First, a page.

Residents weigh in on local, state races
by Press-Banner
Jun 11, 2012 | 5408 views | 0 0 comments | 16 16 recommendations | email to a friend | print

Only 28 percent of registered voters in Santa CruzCounty turned out to vote in the Tuesday, June 5, presidential primary election, which also asked voters to decide statewide propositions, a local school tax and races on the Santa Cruz County Board of Supervisors.

The local ballot also featured the primary races for positions in the California Legislature and the U.S. Senate.

The primary system was different in years past, however, with the top-two vote-getters, regardless of party, advancing to the Nov. 6 general election.

“It kind of played out as expected,” said County Clerk Gail Pellerin. “I don’t think there were any surprises.”

Candidates for county supervisor and other local offices, however, could earn outright victory June 5 if they received more than 50 percent of all votes tallied.

It was also the first election since a citizens’ commission redrew political districts for county and state offices.

Measure K wins cash for school

ScottsValleyvoters overwhelmingly approved Measure K, a $48-per-parcel annual tax which should generate about $350,000 a year for Scotts Valley’s public schools.

The money should help stave off teacher layoffs, class size increases and program losses resulting from reduced educational funding by the state.

“I think it’s a real indication of all the community’s support of our teachers and schools,” said Derek Timm of Save Our Schools Scotts Valley, which spearheaded an effort to get the measure approved. “The community understood through the campaign that our schools were in real financial straits.”

The measure needed a two-thirds vote to pass and easily reached that mark, with 76 percent of the 4,117 voters approving.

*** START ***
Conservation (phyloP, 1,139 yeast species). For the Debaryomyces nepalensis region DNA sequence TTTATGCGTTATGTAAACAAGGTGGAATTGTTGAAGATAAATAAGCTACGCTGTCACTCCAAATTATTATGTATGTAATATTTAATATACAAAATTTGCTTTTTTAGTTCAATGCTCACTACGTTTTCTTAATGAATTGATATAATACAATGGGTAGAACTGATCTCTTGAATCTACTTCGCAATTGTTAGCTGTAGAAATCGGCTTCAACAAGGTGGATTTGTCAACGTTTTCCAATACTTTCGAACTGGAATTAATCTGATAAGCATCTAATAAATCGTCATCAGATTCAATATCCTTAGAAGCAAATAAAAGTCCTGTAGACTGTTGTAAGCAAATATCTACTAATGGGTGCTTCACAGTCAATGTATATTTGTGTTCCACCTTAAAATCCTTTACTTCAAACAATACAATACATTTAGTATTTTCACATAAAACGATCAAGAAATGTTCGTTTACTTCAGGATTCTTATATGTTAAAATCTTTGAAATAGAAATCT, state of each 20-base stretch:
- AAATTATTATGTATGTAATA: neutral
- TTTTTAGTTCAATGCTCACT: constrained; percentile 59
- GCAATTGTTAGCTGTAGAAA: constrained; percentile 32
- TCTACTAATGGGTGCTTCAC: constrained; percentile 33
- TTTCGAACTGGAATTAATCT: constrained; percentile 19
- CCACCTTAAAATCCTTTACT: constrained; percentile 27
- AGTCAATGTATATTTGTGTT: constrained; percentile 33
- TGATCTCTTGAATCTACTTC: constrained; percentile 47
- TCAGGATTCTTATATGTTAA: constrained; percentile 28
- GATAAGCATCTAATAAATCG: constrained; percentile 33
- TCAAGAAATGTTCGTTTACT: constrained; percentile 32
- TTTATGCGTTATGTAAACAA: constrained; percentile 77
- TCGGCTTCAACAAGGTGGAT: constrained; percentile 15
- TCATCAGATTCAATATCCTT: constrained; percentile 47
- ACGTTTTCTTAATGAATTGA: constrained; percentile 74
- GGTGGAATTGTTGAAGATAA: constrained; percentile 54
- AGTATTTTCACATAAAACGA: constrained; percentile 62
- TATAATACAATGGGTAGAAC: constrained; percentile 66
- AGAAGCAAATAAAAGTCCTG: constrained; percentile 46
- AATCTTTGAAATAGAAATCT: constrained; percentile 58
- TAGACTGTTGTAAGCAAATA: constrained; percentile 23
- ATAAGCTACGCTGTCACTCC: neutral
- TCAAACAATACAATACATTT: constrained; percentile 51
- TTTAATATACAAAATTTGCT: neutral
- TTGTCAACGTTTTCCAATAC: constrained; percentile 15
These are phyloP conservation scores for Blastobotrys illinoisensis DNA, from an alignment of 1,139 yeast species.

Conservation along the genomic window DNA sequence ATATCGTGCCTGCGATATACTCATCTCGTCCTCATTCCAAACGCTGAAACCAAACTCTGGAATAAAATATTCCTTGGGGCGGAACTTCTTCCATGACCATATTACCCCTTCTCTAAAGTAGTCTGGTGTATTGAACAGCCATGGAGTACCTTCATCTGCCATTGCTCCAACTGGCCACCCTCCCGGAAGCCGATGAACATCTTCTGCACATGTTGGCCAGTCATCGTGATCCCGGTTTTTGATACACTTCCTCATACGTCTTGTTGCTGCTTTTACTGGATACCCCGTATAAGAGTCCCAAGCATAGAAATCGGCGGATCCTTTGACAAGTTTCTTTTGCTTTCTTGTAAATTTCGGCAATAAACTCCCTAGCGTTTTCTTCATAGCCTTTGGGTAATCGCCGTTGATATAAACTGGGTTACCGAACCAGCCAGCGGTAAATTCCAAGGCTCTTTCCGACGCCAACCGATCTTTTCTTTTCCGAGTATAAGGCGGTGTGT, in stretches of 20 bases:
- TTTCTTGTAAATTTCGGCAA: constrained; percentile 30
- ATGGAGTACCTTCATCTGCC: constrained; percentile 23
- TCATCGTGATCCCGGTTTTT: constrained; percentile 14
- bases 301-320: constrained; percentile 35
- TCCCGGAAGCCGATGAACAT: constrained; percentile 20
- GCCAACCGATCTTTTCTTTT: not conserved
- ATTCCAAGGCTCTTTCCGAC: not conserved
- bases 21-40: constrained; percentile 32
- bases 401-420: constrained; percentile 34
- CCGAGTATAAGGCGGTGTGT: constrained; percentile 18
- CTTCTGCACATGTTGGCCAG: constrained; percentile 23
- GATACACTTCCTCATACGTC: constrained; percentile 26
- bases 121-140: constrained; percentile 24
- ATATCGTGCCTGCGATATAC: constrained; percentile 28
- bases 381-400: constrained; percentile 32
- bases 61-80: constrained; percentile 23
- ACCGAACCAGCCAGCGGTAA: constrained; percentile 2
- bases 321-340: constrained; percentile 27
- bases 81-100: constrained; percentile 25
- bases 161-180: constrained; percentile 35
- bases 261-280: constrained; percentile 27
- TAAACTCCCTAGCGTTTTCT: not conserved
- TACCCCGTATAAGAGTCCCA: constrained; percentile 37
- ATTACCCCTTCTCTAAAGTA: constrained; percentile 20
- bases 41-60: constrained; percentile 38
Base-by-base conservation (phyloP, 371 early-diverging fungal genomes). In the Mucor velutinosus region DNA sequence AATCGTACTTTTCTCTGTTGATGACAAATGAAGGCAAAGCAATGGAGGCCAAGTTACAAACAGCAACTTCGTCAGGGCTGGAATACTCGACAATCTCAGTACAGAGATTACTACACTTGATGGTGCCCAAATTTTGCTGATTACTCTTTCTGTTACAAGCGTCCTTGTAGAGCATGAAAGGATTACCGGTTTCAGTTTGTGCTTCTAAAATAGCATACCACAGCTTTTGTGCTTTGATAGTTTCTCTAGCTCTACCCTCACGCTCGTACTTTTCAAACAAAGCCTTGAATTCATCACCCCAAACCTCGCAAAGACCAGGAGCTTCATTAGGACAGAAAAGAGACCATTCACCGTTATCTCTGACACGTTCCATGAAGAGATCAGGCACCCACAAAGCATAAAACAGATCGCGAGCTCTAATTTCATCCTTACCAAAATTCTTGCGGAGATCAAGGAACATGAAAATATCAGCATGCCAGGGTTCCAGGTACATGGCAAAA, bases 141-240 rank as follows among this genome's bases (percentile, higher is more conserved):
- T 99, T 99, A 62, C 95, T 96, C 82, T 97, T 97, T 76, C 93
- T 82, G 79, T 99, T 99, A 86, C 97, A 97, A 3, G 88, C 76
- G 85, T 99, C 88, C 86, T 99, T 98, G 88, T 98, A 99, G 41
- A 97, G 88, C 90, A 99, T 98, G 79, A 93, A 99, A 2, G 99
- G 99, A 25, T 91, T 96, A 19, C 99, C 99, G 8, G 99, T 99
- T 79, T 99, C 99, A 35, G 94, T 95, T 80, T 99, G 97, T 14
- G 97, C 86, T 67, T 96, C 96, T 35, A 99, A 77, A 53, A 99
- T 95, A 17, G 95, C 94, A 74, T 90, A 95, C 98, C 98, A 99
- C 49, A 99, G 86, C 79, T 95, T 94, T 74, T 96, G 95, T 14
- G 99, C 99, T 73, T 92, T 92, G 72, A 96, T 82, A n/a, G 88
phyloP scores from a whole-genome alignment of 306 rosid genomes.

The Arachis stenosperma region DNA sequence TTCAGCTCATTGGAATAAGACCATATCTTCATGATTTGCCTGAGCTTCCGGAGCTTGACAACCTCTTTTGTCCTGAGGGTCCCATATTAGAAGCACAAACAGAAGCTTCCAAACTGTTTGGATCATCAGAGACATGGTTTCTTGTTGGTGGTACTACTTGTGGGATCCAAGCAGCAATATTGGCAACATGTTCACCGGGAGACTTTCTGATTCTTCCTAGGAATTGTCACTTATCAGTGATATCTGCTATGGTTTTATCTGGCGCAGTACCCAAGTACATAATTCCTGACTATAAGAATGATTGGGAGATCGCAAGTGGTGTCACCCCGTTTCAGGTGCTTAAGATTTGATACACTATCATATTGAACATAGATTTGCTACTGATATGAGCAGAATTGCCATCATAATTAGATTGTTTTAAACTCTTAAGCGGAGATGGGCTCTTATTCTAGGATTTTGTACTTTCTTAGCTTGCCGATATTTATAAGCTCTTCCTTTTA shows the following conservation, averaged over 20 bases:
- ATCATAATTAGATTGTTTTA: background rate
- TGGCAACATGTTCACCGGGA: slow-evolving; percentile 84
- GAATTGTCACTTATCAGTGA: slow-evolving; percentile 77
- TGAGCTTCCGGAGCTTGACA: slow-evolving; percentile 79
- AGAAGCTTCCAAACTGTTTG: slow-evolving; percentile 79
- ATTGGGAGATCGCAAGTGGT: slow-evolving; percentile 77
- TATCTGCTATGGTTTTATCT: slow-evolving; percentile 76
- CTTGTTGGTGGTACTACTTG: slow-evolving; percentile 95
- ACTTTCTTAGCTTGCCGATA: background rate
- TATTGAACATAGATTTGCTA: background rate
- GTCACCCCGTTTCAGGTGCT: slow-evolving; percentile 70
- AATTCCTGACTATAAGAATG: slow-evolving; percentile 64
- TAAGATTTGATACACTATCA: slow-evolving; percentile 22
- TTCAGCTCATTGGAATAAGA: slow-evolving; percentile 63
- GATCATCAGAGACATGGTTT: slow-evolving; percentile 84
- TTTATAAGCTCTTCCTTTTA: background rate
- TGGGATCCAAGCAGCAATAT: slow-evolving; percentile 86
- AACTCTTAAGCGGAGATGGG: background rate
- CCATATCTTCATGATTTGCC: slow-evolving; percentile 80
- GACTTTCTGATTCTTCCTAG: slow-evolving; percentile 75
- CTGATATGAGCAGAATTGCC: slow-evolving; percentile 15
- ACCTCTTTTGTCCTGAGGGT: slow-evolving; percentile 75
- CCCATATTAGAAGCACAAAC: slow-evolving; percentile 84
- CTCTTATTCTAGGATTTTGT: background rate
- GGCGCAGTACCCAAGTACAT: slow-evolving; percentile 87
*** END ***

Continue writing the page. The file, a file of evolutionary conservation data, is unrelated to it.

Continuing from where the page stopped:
“The community really answered the call,” Timm said. “Their willingness to help really feels great.”

Term limits altered by Proposition 28

By a 64 percent vote, Californians changed the total amount of time a person can serve in the state Legislature from 14 to 12 years, but that dozen years can now be spent in a single house.

Previously, legislators could serve a maximum of six years in the Assembly and eight years in the Senate.

Proposition 29 cigarette tax on brink of failure

An additional $1 tax on each pack of cigarettes sold in California appears to have failed by a small margin.

Though thousands of mail-in votes were still to be counted as of press time, Wednesday, June 6, with all precincts giving their unofficial reports, 50.8 percent of Californians had voted no on the measure.

Supporters hoped to raise about $735 million each year for cancer and tobacco-related disease research through Proposition 29.


Incumbent Dianne Feinstein, D-Calif., will run against Elizabeth Emken, R-Danville, in the fall. Feinstein gathered 49.5 percent of the vote, with Emken gathering 12.5 percent in a ballot category featuring 24 candidates.

InSanta CruzCounty, Feinstein garnered nearly 64 percent of the vote.

17th State Senate District

Bill Monning, D-Carmel, running for the state Senate for the first time after serving four years as a member of the Assembly, will face Larry Beaman, R-Scotts Valley, in November.

Monning received 59.2 percent of the vote in the district, and Beaman 40.8 percent. However, inSanta CruzCounty, Monning took 73.42 percent and Beaman just more than 26 percent.

18th Congressional District

Incumbent Anna Eshoo, D-Palo Alto, and Republican Dave Chapman will advance to face each other in the Nov. 6 election.

Eshoo captured 60.6 percent of the vote across the 18th District and 63.9 percent inSanta CruzCounty.

29th Assembly District

Mark Stone,D-ScottsValley, and Tom Walsh, R-Bonny Doon, will vie for the Assembly seat vacated by Bill Monnin, who is running for a state senate seat.

Stone took 54.7 percent of the vote district-wide, including 60.64 percent inSanta CruzCounty, while Walsh won 31.8 percent in the district and 25.1 percent in the county.


1st District Santa Cruz County Supervisor

Incumbent 1st District Supervisor John Leopold handily won his re-election bid, garnering 70.31 percent of the vote — 4,300 more votes than Gary Arnold, his closest rival.

The 1st District lines were re-drawn to include a portion of northernScottsValley on the east side of Highway 17.

5th District Santa Cruz County Supervisor

Pending a count of mail-in ballots, it appears Bruce McPherson and Eric Hammer are headed for a Nov. 6 runoff election.

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